‘Total War is as much a myth as total victory or total defeat’ 

Total War is believed by some, to be the culmination of all warfare that was to be achieved before and up until the end of the twentieth century. The concept of Total War itself, when victory is believed to be the only option, is achieved through every aspect of a nation being mobilised and covers a wide range of criteria that must be fulfilled before the criteria of Total War can be met. A country’s economy, technological development, organisation of state and manpower must all be committed to aid a war effort – as well as the war itself having wider repercussions such as political and social impact and a wide geographical spread.

Total War, therefore is very difficult to achieve as there are so many components that are expected to be fulfilled, hence why many feel there is strong validity for the argument that Total War is indeed a myth. Trying to define Total War in its entirety can be a challenging task due to the varying interpretations (that are mostly often down to personal opinion) of what defines Total War.

Chickering et al[1] (2005, p. 55) refers to the caution that must be taken when trying to give Total War a label ‘A variety of overly narrow or overly broad definitions are now in competition.’ this can create confusion over the definition within the Historical community and therefore makes it more difficult to know which interpretation of ‘Total war’ is being argued. Although extraordinary war efforts were demanded in some twentieth-century conflicts these often fail to meet all the criteria to substantiate the theory of ‘Total War.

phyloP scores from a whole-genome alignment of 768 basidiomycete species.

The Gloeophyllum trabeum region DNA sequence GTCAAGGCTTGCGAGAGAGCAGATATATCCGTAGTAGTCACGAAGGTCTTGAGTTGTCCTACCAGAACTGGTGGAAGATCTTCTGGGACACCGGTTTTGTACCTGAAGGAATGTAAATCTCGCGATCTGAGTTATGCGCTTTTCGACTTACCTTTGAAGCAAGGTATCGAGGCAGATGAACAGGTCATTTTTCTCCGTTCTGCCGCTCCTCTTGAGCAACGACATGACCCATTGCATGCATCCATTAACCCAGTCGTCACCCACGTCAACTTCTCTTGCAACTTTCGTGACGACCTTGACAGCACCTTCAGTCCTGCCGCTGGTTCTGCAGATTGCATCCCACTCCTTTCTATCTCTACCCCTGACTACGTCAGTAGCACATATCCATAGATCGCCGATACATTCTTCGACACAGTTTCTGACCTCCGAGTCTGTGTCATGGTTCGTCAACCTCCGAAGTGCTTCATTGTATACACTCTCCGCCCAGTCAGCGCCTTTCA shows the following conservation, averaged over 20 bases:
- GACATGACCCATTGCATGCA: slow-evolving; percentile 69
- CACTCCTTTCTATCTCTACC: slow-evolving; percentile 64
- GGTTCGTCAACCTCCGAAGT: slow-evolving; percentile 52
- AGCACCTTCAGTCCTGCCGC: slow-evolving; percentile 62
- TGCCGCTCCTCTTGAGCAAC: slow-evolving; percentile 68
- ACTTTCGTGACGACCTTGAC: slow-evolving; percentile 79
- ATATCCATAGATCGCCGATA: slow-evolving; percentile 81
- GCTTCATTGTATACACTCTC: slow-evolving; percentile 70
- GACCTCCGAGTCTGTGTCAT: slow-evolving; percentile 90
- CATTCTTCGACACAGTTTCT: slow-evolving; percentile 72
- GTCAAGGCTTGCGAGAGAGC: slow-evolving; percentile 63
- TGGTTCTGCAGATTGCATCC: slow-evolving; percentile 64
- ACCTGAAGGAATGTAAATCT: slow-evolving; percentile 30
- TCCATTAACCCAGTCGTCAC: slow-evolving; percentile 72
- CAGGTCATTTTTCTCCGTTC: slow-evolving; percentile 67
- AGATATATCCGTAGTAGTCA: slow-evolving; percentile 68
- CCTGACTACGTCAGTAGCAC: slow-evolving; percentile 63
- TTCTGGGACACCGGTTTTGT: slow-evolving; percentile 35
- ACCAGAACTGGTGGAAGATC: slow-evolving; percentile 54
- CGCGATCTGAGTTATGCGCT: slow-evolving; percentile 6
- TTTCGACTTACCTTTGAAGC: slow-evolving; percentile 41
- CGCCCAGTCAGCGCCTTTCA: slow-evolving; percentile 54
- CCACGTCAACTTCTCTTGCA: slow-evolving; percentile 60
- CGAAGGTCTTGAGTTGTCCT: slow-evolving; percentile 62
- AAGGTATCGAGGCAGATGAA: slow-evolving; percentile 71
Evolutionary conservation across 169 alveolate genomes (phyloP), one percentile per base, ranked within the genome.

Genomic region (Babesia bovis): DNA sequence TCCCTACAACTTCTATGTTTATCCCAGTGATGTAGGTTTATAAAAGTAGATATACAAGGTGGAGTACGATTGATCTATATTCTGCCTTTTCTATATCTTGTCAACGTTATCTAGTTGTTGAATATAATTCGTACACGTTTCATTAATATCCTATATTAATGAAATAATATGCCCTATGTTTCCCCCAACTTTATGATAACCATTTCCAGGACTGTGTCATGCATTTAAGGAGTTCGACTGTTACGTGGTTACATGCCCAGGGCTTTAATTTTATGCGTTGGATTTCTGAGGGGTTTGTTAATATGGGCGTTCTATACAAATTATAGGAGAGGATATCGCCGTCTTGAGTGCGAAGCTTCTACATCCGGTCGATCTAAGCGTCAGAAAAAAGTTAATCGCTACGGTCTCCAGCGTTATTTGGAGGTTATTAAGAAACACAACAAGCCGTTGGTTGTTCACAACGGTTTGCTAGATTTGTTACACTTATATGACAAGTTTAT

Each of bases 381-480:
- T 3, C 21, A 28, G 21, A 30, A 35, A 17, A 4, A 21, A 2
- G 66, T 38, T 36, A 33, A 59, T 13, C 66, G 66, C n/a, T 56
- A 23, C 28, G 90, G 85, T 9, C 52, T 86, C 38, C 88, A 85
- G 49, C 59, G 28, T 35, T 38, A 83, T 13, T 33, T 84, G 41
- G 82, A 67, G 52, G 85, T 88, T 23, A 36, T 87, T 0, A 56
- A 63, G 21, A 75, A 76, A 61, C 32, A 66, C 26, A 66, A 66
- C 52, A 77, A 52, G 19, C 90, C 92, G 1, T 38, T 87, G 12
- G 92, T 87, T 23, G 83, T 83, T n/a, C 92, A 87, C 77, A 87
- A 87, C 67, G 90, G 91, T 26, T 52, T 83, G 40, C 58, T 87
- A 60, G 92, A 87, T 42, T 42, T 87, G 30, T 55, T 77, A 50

’ The claim is that ‘Total war’ is a myth does seem a far stronger claim and counter arguments often seem to lack enough foundation to present a solid example of ‘Total War,’ making them in comparison unable to sustain their standpoint.

When looking for a first major example to support the argument that Total Warfare is a myth, there is the French Revolution/Napoleonic Wars. These wars are a crucial illustration to the fact that ‘Total Warfare’ is too much of a difficult concept to ever truly achieve. The Napoleonic Wars provide probably the strongest example that could substantiate the claim, and yet still fall short. Carnot’s ‘Levee en Masse’ of France in 1973 was the first kind of conscription which resulted in the first instance of direct civilian involvement in war. This raised an army of over 1 million willing volunteers, bringing a new aspect to soldiering as these people were truly fighting for the cause and having a commitment to the war, all helping to create a strong argument towards ‘Total War.’ The Committee of Public Safety (CPS) established new weapons and transport factories as industry was nationalised to help the war effort. Although this may seem like steps towards ‘Total War’ the factories were manufacturing dated products. The CPS would have been better to use these to work on creating newer, more advanced technology to help gain the upper hand.